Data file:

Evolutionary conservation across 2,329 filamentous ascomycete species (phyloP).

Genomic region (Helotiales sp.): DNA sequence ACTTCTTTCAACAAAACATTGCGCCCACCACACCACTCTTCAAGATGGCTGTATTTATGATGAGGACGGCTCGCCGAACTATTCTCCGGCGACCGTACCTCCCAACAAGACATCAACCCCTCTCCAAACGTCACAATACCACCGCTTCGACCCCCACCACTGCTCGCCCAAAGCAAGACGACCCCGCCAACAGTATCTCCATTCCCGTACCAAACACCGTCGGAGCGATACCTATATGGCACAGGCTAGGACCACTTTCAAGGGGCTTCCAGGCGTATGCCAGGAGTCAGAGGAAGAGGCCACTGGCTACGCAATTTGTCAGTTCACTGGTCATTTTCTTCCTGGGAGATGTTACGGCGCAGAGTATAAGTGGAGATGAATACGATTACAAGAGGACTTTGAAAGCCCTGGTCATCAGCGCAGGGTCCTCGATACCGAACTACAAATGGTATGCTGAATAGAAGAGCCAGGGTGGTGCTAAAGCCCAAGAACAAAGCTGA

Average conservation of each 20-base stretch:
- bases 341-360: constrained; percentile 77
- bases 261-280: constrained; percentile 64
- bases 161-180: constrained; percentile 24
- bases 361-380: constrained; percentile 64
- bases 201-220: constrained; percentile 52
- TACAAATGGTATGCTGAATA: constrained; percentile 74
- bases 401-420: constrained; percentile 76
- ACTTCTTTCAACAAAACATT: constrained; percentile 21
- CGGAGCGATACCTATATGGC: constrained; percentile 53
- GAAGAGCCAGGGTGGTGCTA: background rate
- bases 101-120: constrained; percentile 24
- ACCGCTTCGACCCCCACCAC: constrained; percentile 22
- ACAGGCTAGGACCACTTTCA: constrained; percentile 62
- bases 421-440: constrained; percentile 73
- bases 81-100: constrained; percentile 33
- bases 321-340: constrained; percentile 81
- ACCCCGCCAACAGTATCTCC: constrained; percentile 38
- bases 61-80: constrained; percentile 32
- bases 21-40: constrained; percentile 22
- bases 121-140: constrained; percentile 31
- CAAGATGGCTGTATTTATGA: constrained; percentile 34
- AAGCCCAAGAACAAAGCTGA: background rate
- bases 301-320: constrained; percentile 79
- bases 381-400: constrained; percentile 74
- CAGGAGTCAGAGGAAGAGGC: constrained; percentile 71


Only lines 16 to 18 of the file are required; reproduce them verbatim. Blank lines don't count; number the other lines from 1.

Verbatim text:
- ACAGGCTAGGACCACTTTCA: constrained; percentile 62
- bases 421-440: constrained; percentile 73
- bases 81-100: constrained; percentile 33